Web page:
Statistics: Where do you rank Kobe, Jordan and LeBron all-time?


Michael Jordan vs LeBron James. Or it is maybe Kobe Bryant vs either of those two (or both). As different generations of basketball fans consume the sport, the GOAT debate rages, usually involving all three men. There’s even more context to the story.


When you’re 35-years-old in the world of sports, you’re considered old, tired, and on the brink of retirement. Especially in basketball, most 35-year-old’s spend their final playing days on the bench either because they’re bruised up from all the injuries or they’ve become too old to be effective. But at 35-years-old, Michael Jordan, LeBron James, Kobe Bryant — each considered the best players of their generation — were still at the height of their powers.

Michael Jordan and Kobe Bryant were still considered the franchise players of their squad. LeBron James, meanwhile, was still tagged as the best player in the world at 35. Comparisons have always been futile. But for the sake of appreciating what they’ve done in the world of athletics, let’s take a look at the careers of Michael Jordan vs LeBron James vs Kobe Bryant at age 35.

Michael Jordan

Michael Jordan was in his 13th season in the NBA. He turned 35-years-old in February 1998 — right in the middle of the 1997-98 season. By then, he already had five title rings in the bag and was gunning for his sixth championship and second three-peat. He was already considered the greatest athlete in his field at that point.

At age 35, Jordan was still dropping close to 30 points per night and shooting just a few percentage points below 50 percent. As the Chicago Bulls’ best player, Phil Jackson fielded him 38.8 minutes per contest in the regular season. What’s more impressive was that Jordan played all 82 games of the 1997-98 season — a rarity in today’s game. While his numbers understandably dipped during this time (by his extremely-high standards), he was still, by any means, the most lethal offensive juggernaut even at 35-years-old.

Come playoff time, Jordan’s usage beefed up to 41.5 minutes per game. Under Jordan’s guidance, the Bulls cruised their way to the Eastern Conference Finals and came out alive in a tough seven-game series against the Indiana Pacers. The finals featured a rematch between the Bulls and the Jazz. And just like their finals duel the previous year, all the Bulls needed was six games. But this time, Jordan made sure that he cemented his legacy as the Greatest of All Time. At 35-years-old, Jordan — with all eyes on him — hit the game-winning shot to claim his sixth title.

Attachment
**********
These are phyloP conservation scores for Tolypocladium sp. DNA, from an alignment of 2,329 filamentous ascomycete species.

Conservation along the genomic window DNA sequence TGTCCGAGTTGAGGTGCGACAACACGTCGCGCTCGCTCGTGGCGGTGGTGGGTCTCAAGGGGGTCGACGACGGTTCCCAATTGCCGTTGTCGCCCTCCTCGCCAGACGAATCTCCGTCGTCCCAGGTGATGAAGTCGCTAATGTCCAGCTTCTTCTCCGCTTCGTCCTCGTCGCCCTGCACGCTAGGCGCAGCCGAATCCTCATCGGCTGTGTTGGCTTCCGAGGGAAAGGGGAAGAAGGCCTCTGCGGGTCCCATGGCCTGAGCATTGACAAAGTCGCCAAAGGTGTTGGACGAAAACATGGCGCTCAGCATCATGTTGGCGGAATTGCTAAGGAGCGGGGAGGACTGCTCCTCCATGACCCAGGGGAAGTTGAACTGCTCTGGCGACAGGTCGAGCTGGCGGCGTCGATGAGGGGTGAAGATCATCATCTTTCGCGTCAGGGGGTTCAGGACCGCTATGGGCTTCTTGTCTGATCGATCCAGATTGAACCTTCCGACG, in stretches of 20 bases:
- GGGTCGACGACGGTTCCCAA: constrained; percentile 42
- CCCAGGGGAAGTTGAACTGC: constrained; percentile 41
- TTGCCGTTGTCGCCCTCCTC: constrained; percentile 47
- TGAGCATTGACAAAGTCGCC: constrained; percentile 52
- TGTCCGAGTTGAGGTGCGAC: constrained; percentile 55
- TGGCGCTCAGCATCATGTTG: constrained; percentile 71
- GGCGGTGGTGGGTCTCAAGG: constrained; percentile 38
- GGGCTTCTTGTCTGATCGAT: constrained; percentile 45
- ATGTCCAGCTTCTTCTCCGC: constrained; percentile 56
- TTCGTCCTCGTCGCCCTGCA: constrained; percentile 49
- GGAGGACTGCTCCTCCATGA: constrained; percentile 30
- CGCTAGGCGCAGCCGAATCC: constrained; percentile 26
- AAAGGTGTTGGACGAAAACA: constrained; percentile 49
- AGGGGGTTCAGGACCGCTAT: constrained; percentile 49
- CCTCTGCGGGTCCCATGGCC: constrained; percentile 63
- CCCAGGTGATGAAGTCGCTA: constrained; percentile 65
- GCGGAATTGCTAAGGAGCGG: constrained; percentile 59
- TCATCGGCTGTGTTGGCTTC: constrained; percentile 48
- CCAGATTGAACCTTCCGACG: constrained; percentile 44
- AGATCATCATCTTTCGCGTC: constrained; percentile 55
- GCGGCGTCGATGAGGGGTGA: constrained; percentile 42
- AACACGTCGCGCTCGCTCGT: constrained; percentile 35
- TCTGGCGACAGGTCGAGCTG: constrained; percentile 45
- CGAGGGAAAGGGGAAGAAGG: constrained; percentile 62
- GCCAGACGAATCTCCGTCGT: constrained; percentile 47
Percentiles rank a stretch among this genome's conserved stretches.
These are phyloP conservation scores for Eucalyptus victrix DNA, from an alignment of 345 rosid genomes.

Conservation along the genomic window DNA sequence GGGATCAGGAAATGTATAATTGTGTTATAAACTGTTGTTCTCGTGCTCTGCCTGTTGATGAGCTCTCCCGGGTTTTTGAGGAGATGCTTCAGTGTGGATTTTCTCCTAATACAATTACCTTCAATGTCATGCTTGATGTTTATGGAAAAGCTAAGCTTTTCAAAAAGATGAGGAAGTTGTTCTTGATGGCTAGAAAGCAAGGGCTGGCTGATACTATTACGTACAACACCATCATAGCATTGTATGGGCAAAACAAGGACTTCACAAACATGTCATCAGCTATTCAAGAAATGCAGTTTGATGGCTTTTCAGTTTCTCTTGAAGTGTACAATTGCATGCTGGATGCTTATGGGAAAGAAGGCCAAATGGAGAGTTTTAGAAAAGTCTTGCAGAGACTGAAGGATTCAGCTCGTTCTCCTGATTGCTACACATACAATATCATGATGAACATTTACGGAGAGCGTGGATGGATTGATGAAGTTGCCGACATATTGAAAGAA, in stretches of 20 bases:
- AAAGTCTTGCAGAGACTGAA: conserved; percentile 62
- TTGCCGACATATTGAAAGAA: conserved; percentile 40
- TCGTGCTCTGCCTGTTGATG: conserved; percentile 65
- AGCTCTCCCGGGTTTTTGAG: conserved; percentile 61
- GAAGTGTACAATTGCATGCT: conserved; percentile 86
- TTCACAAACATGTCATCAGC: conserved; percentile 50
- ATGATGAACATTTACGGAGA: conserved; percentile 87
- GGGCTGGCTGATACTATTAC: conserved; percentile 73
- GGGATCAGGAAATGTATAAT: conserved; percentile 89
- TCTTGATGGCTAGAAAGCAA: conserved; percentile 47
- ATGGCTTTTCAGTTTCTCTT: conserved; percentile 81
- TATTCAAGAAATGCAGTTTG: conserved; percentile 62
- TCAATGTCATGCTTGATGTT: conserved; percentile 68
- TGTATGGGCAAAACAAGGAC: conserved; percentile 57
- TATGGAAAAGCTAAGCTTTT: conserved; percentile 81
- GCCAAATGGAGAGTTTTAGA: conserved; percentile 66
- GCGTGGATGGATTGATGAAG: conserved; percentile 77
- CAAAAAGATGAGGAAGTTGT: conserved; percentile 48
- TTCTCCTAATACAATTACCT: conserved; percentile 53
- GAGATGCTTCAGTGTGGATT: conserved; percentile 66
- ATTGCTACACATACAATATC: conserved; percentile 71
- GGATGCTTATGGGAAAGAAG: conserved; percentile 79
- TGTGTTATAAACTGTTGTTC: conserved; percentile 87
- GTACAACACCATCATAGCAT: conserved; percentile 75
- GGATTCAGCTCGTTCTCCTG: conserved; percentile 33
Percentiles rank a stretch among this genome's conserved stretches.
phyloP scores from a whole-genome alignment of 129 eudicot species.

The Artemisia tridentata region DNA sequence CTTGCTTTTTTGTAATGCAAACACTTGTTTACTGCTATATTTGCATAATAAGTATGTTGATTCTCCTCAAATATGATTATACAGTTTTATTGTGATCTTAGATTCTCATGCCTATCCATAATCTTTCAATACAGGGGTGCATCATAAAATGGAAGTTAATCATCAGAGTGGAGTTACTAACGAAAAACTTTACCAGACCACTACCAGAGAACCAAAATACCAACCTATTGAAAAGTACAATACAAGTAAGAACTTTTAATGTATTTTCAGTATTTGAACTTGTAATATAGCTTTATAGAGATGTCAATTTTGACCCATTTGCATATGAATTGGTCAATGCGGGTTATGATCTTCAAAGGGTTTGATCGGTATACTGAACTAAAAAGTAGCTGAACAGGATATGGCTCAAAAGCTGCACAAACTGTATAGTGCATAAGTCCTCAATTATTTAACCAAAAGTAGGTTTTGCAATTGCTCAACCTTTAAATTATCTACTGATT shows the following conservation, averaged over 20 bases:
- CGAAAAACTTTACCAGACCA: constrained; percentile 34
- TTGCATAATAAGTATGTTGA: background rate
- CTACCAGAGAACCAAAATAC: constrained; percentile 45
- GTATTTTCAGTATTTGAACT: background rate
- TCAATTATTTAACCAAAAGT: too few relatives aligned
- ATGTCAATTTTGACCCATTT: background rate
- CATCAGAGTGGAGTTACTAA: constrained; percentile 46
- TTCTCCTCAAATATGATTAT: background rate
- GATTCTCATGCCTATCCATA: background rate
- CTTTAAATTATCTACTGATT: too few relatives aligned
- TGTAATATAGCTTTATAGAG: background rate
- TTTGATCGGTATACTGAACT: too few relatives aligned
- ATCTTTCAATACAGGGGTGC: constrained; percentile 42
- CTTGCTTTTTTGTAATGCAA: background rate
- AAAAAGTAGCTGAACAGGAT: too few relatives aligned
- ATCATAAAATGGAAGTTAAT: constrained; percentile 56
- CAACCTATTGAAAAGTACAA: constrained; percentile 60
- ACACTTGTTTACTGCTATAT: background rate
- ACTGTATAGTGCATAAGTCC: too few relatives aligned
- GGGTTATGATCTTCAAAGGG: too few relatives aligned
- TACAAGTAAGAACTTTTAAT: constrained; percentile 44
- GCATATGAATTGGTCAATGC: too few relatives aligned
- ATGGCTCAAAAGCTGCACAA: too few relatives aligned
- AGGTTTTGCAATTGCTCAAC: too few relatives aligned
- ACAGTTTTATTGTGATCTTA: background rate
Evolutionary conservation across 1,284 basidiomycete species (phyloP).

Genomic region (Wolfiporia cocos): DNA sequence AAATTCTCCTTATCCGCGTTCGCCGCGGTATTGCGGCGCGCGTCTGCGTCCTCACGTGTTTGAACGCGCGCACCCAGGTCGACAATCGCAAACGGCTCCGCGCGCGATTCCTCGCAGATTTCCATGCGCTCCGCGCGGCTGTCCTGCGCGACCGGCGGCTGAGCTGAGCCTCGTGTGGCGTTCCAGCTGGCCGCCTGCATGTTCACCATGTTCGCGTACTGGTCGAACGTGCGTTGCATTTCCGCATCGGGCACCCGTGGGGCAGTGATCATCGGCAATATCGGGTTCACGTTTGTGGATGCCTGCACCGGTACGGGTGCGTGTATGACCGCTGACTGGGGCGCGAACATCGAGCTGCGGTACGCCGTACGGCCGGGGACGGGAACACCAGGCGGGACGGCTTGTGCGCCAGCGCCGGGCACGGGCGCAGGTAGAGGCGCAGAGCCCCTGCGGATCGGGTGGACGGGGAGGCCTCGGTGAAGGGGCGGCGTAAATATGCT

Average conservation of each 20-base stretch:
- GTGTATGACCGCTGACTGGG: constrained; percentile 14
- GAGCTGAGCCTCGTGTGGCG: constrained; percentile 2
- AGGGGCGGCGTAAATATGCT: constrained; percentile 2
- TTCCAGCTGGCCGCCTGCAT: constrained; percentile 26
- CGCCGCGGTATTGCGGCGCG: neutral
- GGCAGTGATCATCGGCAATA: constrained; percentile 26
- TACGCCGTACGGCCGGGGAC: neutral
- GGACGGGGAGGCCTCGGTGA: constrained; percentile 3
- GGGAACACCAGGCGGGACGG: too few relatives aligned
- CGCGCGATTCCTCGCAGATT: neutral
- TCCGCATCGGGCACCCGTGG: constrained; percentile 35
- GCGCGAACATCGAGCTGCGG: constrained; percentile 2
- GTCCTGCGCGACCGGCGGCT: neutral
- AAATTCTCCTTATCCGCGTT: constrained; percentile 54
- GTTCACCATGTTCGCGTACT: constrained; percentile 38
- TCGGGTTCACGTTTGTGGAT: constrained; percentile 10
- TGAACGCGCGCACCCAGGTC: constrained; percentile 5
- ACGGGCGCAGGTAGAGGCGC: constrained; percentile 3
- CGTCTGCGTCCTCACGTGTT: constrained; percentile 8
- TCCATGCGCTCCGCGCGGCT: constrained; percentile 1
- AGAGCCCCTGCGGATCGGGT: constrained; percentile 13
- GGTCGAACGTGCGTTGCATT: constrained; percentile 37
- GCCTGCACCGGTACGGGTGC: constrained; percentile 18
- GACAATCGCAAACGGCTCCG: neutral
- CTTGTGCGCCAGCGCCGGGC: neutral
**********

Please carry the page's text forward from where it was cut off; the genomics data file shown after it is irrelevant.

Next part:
LeBron James

LeBron James was entering in his 17th year in the league at 35. As a high school prodigy, James entered the league at a tender age of 18. Since then, analysts have continuously pointed out James’ athletic gifts, particularly his speed and brute strength. Throughout the course of his career, he used these God-given abilities to his advantage. However, as he got older, analysts put him under the microscope and raised the question: how will age affect James’ superhuman-like talents?

At 35-years-old, James was still in peak form. Take note that he has played over 1,000 regular-season games and 239 playoff games — which ranks fourth overall. And we’re not just talking about quantity here. The fact that James went to eight straight NBA Finals where he logged in over 40 minutes per contest is a major testament to his exceptional endurance and conditioning. Everyone knows that playoff games are vastly different from regular-season ones. Especially when you’re the team’s superstar, opposing squads will throw literally everything at you. But even after all these tough battles, there’s not a single sign of James slowing down.

In fact, prior to the 2019-20 season’s postponement, James showcased the most unappreciated part of his game: his passing. Apart from muscling his way to the ring in front of Los Angeles Lakers fans, LeBron James led the league with 10.6 assists per game. At 35-years-old, James was still making statements.

Kobe Bryant

At 35-years-old, the late, great Kobe Bryant was nursing his Achilles tear from the 2012-13 season. In that particular season, the Los Angeles Lakers were fighting for a playoff spot in the competitive Western Conference. And so, Bryant was logging in close to 40 minutes per night to aid his team. In the 80th game of the season, one of the most heartbreaking injury in basketball occurred when Bryant went down and immediately held his Achilles. It was considered the final blow to the Black Mamba’s historic career. But then again, at 35-years-old, Bryant had already achieved so much. Even before he turned 35, he was already seen as one of the greatest to ever touch the basketball.

By then, he already had five titles in the bag having claimed the first three in his early 20s and last two in his early 30s. Along the way, Bryant notched tons of scoring records including the historic 81-point game in 2006. These were the memories that fans recalled during that tough period. They didn’t want to see their hero hurt and inactive.

Little did they know that a few years after tearing his Achilles, Bryant would log in the greatest final game in all of sports. In his final game, Bryant — in front of a packed Staples Center crowd and the whole world watching — dropped 60 points. It was the greatest ending that anyone could ever hope for. You can say that at age 35, even when he was down, Bryant was brewing up something good for the basketball world.

Michael Jordan vs LeBron James vs Kobe Bryant?

Nevertheless, maybe it’s less about Michael Jordan vs LeBron James vs Kobe Bryant. Maybe — just maybe — we should just appreciate them all.

By clutchpoints


Related Posts

Laisser un commentaire

Votre adresse e-mail ne sera pas publiée. Les champs obligatoires sont indiqués avec *